PORTLAND, Ore. — Crowds swelled to several thousand as demonstrators from varying groups converged Sunday afternoon in downtown Portland, Oregon, in the wake of the fatal stabbing of two men who tried to stop another man’s anti-Muslim tirade.
A pro-Donald Trump free speech rally organized by a conservative group called Patriot Prayer drew hundreds to a plaza near City Hall. Rally organizer Joey Gibson told the crowd that the goal is to wake up the liberty movement. “It’s OK to be a conservative in Portland,” he said.
Demonstrators chanted “USA” and held banners in support of President Donald Trump.
The group was met by hundreds of counter-protesters organized by immigrant rights, religious and labor groups. Many of them filled the steps of City Hall, drummed and played music and held signs, some of which read “Our city is greater than hate” and “Black lives matter.” Some chanted “love, not hate” and “Go home, fascists.”
“We build our hope and our stamina for justice by showing up,” the Rev. Diane Dulin of the United Church of Christ said in a statement ahead of the rally.
Dozens of Portland police officers and yellow crime tape tried to keep the various groups separated during the events. Police arrested at least three people and confiscated various weapons.
Last week Mayor Ted Wheeler unsuccessfully tried to have the permit for the free speech rally revoked, saying it could further enflame tensions following the May 26 stabbings aboard a light-rail train.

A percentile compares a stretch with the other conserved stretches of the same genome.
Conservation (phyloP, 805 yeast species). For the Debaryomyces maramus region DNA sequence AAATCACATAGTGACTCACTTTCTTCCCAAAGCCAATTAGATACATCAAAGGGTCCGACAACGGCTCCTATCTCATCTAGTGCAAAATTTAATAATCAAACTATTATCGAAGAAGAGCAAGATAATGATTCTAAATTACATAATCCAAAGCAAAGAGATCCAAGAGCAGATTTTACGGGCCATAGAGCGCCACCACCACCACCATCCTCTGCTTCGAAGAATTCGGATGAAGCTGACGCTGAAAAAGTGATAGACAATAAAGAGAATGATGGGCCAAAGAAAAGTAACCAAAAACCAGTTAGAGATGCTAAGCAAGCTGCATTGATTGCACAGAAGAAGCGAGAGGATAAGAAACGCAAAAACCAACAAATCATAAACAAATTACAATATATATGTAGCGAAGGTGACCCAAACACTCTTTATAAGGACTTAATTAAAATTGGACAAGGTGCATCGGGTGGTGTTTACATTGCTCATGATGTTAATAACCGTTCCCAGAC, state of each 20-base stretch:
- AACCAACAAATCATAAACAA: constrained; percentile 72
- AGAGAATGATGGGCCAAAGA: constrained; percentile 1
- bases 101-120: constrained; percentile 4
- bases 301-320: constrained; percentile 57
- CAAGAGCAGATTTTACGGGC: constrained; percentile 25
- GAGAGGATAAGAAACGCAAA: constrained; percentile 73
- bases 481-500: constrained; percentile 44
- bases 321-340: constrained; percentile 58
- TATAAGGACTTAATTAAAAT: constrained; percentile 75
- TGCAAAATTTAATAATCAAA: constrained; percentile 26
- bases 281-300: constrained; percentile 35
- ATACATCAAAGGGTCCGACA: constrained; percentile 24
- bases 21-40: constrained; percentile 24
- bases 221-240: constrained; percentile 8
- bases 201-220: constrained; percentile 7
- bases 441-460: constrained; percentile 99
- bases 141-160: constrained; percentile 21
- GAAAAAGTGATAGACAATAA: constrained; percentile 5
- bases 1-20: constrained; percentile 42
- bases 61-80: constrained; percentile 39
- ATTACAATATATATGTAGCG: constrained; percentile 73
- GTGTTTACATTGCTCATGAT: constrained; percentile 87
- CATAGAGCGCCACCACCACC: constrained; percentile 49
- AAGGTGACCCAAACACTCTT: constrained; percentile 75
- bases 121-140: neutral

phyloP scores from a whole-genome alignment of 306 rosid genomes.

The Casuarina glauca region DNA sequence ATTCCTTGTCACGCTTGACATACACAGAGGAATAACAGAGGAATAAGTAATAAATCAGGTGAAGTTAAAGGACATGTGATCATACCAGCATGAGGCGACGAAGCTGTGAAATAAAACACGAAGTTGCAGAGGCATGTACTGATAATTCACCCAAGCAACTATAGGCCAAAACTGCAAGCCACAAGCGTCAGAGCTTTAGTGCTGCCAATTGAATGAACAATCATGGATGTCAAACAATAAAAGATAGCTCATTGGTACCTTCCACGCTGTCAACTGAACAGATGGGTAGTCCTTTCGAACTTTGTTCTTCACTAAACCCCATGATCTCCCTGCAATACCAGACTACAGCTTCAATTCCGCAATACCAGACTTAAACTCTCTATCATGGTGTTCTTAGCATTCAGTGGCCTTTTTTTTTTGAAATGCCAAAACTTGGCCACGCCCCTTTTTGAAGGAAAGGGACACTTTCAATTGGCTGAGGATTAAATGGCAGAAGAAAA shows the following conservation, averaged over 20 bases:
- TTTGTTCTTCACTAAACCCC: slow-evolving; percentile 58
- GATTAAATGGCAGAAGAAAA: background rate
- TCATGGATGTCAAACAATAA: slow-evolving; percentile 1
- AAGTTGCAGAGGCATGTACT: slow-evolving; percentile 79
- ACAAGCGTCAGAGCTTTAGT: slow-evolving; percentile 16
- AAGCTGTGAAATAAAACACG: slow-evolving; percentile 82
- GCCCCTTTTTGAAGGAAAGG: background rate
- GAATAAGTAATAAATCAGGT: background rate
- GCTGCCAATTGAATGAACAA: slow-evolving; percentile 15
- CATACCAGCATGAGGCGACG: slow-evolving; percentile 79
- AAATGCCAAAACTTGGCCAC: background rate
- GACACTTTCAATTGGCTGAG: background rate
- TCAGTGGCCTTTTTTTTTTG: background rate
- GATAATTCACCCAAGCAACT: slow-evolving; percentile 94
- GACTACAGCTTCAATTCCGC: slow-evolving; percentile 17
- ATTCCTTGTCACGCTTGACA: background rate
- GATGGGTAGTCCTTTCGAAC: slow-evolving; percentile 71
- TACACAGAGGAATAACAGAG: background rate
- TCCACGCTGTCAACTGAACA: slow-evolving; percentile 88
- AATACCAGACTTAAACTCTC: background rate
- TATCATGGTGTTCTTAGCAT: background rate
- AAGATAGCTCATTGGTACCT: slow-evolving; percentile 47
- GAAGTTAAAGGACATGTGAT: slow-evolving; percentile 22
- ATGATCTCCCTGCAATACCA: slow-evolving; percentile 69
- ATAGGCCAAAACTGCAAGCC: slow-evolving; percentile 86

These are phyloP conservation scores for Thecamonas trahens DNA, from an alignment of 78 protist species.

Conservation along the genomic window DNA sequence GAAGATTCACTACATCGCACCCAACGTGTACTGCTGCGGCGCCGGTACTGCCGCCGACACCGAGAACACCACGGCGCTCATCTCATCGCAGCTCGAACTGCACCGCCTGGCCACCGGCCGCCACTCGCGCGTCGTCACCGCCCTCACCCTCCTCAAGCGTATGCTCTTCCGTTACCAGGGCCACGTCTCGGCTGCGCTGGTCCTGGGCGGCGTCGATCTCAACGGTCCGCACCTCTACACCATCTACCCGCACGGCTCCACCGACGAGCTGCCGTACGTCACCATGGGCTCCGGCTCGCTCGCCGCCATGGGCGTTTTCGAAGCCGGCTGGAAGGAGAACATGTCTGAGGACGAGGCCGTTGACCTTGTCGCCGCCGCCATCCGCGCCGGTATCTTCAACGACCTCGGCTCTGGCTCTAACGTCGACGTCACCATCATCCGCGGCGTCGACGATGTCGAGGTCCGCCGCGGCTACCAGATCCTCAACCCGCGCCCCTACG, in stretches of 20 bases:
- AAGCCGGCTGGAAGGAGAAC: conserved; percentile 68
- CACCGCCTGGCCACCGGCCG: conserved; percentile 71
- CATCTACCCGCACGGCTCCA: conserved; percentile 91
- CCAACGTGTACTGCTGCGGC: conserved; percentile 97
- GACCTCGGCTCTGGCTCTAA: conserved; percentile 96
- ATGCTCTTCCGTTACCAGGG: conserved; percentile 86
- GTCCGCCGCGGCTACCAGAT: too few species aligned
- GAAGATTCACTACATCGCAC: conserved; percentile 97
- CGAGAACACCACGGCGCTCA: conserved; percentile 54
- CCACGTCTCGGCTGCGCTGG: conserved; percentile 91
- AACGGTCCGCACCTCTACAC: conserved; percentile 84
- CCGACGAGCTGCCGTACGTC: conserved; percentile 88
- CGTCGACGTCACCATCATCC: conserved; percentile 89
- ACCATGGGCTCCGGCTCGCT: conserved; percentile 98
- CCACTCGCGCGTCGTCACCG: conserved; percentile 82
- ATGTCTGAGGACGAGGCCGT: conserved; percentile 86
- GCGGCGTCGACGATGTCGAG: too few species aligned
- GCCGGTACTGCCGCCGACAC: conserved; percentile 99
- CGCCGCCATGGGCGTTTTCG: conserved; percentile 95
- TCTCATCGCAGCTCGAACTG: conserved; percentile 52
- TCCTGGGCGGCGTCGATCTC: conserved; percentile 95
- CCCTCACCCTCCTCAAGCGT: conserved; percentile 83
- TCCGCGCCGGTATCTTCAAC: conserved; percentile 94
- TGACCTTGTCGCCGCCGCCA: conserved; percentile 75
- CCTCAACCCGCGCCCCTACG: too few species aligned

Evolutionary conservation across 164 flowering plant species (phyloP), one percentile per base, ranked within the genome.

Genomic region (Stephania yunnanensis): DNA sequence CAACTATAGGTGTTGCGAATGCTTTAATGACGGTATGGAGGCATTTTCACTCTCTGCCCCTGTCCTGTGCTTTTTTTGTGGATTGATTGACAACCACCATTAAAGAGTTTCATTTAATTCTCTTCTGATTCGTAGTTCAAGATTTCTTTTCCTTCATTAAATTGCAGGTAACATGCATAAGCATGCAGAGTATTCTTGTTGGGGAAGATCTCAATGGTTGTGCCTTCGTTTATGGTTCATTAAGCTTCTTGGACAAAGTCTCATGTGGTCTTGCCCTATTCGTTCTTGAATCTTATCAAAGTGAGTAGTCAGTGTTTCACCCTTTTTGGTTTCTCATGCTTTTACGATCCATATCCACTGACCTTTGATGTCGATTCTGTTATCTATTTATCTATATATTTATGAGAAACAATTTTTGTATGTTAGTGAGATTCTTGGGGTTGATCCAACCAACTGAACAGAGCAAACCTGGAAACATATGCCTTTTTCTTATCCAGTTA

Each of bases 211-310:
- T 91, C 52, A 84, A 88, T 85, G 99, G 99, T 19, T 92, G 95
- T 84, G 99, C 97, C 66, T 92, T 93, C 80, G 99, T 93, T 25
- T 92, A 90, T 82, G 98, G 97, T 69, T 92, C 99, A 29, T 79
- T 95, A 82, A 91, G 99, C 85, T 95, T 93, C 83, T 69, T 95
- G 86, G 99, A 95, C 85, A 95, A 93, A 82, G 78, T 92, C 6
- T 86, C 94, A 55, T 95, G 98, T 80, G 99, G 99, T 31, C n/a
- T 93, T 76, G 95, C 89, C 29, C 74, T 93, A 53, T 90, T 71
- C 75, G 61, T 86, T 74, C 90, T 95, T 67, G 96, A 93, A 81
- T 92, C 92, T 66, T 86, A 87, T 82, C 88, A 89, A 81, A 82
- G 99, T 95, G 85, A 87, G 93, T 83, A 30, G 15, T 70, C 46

The suspect in the light-rail stabbings, Jeremy Joseph Christian, 35, attended a similar rally in late April wearing an American flag around his neck and carrying a baseball bat. Police confiscated the bat, and he was then caught on camera clashing with counter-protesters.
Authorities say that on May 26 Christian killed two men and injured another on the light-rail train when they tried to help after he verbally abused two young women, one wearing a hijab. Christian is charged with aggravated murder and other counts.
In a video posted on Facebook, Joey Gibson of the group Patriot Prayer condemned Christian and acknowledged that some rallies have attracted “legitimate Nazis.” He described Christian as “all crazy” and “not a good guy.”
Mat dos Santos, the legal director for the American Civil Liberties Union of Oregon, has said it was wrong and unconstitutional for Wheeler to try to stop the demonstrations based on the viewpoint of the organizers.
The concerns over the Portland rally come amid a wider debate in the U.S. about the First Amendment, often in liberal cities like Portland and Berkeley, California, and on college campuses, where violent protests between far-right and far-left protesters have derailed appearances by contentious figures.